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2 hours ago, quietlaugh said:

I would like to secure legal advice about my situation, how to document, is this considered mobbing, how can I defend myself, what should I expect?

Do you guys know any resource? My german is poor but I get myself understood mostly.

 

 

You might want to consider joining a union.

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One concrete bit of advice I have: make sure you have 'rechtschutzversicherung' (legal insurance) now. You can't just get the insurance after you need it. It shouldn't cost more than €200 per year and If it comes to the point where you decide to take legal action (or you need to defend yourself) it will be the best investment you ever made. 

They also have helplines that might give you useful answers to questions like these. 

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2 hours ago, quietlaugh said:

I would like an expert to tell me how I should document stuff

Ok, I'm not a German lawyer, but if you think you are being treated unfairly, then keep a contemporaneous record. That means doing things like keeping a copy of emails received if you believe it constitutes unfair treatment, but also keep a diary so that you have your own up-to-date record of who said what to whom and when.

Don't discount @dj_jay_smith's advice. You might have read it as if you were getting a brush off, but you are not. Companies rarely side against their own management and come down in favour of employees. 

 

 

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How big is your company? Can't be too small if they have their own Kita.
Would it be possible for you to change jobs within the company? Different department, different team?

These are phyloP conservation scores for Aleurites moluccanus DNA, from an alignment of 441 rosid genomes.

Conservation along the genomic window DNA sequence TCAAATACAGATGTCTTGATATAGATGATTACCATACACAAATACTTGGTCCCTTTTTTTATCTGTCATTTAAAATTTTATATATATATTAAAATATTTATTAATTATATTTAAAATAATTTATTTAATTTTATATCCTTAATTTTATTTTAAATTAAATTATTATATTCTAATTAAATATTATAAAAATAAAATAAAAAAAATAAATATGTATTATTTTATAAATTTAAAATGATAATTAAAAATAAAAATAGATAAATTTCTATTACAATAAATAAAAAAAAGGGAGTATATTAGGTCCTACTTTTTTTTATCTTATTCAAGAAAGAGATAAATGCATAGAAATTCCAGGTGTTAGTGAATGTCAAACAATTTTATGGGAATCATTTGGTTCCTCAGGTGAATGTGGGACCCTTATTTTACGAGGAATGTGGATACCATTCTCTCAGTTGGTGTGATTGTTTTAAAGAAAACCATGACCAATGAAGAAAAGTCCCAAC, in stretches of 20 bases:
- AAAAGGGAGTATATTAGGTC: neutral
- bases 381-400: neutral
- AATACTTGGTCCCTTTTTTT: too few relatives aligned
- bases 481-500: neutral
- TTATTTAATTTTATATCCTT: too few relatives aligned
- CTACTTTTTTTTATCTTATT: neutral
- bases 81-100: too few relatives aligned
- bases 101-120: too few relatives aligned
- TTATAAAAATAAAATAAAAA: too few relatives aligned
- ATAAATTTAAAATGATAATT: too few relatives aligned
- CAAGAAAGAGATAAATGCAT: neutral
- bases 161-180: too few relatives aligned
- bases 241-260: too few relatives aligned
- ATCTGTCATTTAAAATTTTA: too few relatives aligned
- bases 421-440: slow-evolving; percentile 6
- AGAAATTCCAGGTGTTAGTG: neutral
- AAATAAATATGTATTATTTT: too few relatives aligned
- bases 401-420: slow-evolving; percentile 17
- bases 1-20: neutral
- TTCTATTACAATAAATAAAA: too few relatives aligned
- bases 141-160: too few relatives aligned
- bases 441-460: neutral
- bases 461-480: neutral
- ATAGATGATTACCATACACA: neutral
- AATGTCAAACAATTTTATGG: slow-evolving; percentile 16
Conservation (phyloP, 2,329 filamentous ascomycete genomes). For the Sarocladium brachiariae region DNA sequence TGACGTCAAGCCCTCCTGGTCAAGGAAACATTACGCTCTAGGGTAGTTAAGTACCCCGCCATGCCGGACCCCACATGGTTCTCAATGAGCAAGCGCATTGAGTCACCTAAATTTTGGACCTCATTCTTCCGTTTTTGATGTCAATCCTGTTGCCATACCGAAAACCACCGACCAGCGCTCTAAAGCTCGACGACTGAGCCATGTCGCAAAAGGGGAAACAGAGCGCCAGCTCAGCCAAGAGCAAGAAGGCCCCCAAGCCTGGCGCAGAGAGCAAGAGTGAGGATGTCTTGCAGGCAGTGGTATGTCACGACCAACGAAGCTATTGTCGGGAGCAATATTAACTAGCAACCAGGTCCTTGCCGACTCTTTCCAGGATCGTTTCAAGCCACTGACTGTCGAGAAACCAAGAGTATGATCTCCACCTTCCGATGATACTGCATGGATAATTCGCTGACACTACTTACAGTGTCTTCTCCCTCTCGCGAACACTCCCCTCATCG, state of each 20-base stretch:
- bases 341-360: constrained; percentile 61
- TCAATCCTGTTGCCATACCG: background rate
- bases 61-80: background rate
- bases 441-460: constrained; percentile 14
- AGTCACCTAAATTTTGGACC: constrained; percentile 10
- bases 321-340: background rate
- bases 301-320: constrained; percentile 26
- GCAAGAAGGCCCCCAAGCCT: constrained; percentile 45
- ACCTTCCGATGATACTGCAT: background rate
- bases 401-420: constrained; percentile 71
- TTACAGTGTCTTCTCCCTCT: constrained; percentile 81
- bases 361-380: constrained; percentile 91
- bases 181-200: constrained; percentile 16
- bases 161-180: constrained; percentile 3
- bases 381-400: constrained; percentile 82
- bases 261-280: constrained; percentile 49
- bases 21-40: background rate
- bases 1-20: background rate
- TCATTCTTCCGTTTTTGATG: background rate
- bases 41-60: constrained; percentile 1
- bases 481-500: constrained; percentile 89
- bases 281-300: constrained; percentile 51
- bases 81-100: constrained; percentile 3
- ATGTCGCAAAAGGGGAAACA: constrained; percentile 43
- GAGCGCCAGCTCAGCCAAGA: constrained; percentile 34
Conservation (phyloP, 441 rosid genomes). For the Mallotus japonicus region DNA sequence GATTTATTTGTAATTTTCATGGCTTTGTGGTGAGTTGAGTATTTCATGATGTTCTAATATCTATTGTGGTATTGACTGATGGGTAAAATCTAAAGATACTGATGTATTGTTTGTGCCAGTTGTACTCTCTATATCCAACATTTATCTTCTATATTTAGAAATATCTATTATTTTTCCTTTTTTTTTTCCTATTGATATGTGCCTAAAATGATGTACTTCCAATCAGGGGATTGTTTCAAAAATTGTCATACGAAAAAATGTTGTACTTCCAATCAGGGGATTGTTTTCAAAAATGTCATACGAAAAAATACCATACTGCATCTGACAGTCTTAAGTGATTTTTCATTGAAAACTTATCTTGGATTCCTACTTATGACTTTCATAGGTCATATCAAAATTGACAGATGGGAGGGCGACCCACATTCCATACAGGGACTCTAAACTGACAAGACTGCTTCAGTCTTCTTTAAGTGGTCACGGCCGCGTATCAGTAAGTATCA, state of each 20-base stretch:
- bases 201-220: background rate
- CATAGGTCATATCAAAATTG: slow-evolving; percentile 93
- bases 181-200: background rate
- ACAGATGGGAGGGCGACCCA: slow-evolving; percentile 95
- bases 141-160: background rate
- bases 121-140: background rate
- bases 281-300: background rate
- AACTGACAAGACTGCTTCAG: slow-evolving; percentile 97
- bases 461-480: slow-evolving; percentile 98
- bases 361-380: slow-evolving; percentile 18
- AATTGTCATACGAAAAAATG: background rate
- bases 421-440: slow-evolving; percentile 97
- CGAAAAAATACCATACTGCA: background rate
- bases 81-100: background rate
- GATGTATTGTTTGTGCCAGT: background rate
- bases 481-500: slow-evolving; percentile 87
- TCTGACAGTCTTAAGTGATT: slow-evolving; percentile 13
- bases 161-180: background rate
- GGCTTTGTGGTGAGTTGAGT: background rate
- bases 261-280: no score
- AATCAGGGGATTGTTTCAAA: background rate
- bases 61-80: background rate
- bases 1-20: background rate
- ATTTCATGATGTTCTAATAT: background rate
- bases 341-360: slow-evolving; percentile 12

Definitely talk to the works council again. Maybe also HR? Have they been involved?

 

It is true that going to court might burn bridges, but a company I worked in had a complete and utter pr..k running a department. New hires would rarely last for more than a year and a half. Some long-suffering ones stayed for longer (good pay, good job security). Lots of them complained, quite a few of the ones who left told the works council and HR exactly why. A few ended up in my department. After a few years, it became to difficult to ignore, I guess and the manager got some severe warnings from HR, works council and upper management. The effect was impressive: He still is no Mr. Congeniality, but at least the constant bullying and general abuse of power has stopped and I am told he is ok to work with these days.

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Thank you all.

Does anybody know a lawyer specialized in employment law?

I'm not sure if there is any point getting legal insurance now as the events are already taking place therefore it is unlikely to be covered.

 

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4 minutes ago, quietlaugh said:

Thank you all.

Does anybody know a lawyer specialized in employment law?

I'm not sure if there is any point getting legal insurance now as the events are already taking place therefore it is unlikely to be covered.

 

Of course there is! It will protect you for the next shit to come!